I apologize that I did not realize when you said "interrogatory," you really mean it. I thought you were simply using the term as a formal means of asking your question, and you were looking for an answer explaining the purpose of the ordinary course defense.

With that said, if you give me the exact text of the interrogatory, maybe I will have some other ideas.

Thanks in advance.
Customer: replied 1 year ago.

There are two questions that I'm not sure of and would appreciate your advice.... Thank you!


 


No 15:
If you contend that any of the transfers identified in Plaintiff's Complaint were not made to you in satisfaction of an antecedent debt, identify each such transfer and state each and every fact in support of your contention.


 


(The debtor filed on 1/28/10 for Chapter 11 but on 6/1/11 he was granted Chapter 7. The debtors payments to me began on 11/19/09, with 3 more to follow on12/3/09, 12/19/09 & 1/5/10). My work on this client's behalf began in July and by September I was warning that I would walk...But I still wanted to help turn their distressed mall around so I hung in there.)


 


No: 18


If you contend that any of the transfers identified in Plaintiff's Complaint were made in payment of a debt incurred by the Debtor in the ordinary course of business or financial affairs, and were made according to ordinary business terms as provided by 11 U.S.C. 547(c)(2), state each and every fact upon which you base your assertion. Identify any and all relevant Documents and/or Communications.


 


 

Expert:  socrateaser replied 1 year ago.
Re #15: If the original agreement for payment was due and payable more than 90 days before the petition was originally filed, then the payments could be viewed as in satisfaction of an antecedent debt. The fact that the case was converted to Chapter 7 is irrelevant. The original filing date is the date from which the 90 day avoidance period runs.

Re #18: You may be able to put this matter to rest right here, by explaining that this is how you ordinarily operate your business, that your payment requests are customary in your industry, and that the transaction between yourself and the debtor was not intended to be based upon a sales commission, which was contingent on a future property lease or sale, or on the payment of money from a third party tenant or vendor.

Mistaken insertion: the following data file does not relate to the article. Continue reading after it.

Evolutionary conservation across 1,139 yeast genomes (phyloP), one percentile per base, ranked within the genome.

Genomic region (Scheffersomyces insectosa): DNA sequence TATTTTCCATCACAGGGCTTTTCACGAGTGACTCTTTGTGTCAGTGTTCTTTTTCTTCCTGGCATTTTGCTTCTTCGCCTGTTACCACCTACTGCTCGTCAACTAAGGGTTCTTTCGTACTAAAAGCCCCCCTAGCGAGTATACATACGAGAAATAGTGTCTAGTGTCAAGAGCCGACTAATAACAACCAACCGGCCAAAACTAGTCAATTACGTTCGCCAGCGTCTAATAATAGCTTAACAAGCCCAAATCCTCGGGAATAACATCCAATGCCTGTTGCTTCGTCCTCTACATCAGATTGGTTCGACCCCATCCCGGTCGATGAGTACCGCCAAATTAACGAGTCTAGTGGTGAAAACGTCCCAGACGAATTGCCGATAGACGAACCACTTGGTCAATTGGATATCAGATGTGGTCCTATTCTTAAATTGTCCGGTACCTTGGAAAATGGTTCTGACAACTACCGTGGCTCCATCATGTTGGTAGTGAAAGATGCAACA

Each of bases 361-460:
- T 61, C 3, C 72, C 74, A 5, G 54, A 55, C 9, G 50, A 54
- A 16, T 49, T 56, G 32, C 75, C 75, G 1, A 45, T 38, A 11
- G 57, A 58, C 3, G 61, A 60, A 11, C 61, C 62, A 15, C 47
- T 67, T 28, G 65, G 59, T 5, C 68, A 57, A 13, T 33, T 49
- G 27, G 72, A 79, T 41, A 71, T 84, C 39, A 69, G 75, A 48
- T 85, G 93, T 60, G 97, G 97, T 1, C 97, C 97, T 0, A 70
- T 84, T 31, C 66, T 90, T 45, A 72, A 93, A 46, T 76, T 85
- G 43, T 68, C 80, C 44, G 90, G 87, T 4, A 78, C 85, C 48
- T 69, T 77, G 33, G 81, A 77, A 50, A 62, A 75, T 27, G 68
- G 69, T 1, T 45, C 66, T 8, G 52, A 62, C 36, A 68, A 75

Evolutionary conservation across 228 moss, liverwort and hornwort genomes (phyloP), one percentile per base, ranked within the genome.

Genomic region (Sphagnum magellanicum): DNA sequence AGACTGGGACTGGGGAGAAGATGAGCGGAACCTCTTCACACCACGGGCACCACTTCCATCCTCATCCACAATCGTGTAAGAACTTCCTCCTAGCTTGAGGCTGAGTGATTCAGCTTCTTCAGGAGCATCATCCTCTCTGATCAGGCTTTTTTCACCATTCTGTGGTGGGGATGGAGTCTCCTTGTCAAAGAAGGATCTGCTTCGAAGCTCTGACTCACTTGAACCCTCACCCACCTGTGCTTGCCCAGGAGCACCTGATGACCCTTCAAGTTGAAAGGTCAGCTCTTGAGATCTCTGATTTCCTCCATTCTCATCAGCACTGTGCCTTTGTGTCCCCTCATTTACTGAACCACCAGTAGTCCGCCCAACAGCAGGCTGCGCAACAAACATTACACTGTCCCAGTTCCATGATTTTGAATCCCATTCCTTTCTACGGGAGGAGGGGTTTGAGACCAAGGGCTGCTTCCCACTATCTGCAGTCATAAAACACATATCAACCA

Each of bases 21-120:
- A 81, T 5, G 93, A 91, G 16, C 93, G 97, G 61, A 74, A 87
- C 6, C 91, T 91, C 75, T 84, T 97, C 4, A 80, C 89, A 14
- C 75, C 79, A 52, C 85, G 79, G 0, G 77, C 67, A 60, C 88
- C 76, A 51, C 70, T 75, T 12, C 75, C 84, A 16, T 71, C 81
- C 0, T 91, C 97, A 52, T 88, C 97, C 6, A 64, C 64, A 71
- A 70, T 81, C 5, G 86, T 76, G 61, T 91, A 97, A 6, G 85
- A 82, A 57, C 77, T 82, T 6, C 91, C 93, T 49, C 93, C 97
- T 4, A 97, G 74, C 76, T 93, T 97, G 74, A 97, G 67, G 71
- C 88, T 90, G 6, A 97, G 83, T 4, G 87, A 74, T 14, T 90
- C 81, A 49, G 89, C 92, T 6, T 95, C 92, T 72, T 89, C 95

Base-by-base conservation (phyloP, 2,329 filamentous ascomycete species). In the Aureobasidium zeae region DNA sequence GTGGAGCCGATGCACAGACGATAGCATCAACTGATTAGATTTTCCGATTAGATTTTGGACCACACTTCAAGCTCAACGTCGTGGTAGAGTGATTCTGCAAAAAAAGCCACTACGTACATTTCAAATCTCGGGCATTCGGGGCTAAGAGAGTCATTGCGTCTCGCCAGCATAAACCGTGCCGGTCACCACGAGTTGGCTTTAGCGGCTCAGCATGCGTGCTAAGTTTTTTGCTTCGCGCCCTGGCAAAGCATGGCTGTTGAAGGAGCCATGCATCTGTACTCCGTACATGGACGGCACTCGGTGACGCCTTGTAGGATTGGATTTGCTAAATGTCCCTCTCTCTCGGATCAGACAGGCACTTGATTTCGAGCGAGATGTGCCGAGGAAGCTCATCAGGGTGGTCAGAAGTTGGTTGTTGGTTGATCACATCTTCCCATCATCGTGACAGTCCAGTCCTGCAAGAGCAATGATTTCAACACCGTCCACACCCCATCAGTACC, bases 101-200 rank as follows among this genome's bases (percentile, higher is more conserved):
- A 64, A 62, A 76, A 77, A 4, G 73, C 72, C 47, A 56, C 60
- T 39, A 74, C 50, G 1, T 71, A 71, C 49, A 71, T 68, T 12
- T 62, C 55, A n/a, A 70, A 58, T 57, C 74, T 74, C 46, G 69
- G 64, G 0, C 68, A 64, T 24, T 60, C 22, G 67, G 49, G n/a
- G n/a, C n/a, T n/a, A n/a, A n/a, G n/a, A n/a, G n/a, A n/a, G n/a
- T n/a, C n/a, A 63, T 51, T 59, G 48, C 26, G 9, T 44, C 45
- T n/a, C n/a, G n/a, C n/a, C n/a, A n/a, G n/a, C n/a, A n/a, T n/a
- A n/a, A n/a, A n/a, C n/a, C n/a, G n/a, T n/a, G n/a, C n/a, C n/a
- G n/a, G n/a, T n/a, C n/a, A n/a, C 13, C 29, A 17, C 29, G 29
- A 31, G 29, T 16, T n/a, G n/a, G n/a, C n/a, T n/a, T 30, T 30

That is, you offered to do X in exchange for Y, which is a customary agreement in your business, and the debtor paid you according to the terms of your agreement.

You could even explain that such agreements are frequently oral, rather than written.

Note that what ever you contend, the trustee will look for you to prove your position, if not now, via documentation, then at trial or summary judgment. This means you may need to hire some other persons in the industry who do the same business as you, and who will testify to the ordinary nature of your transaction.

Also, if you have other landlords with whom you transact business similarly, and they can testify to this, then you could use those sources as witness to the ordinary nature of your business transaction. You don't need to provide sworn affidavits in your interrogatory response -- you just need to assert that it is something that you do routinely in similar transactions.

Note: I can't format your response for you. Violates website rules.

Hope this helps.
socrateaser, Attorney
Category: Bankruptcy Law
Satisfied Customers: 33855
Experience: Attorney and Real Estate Broker -- Retired (mostly)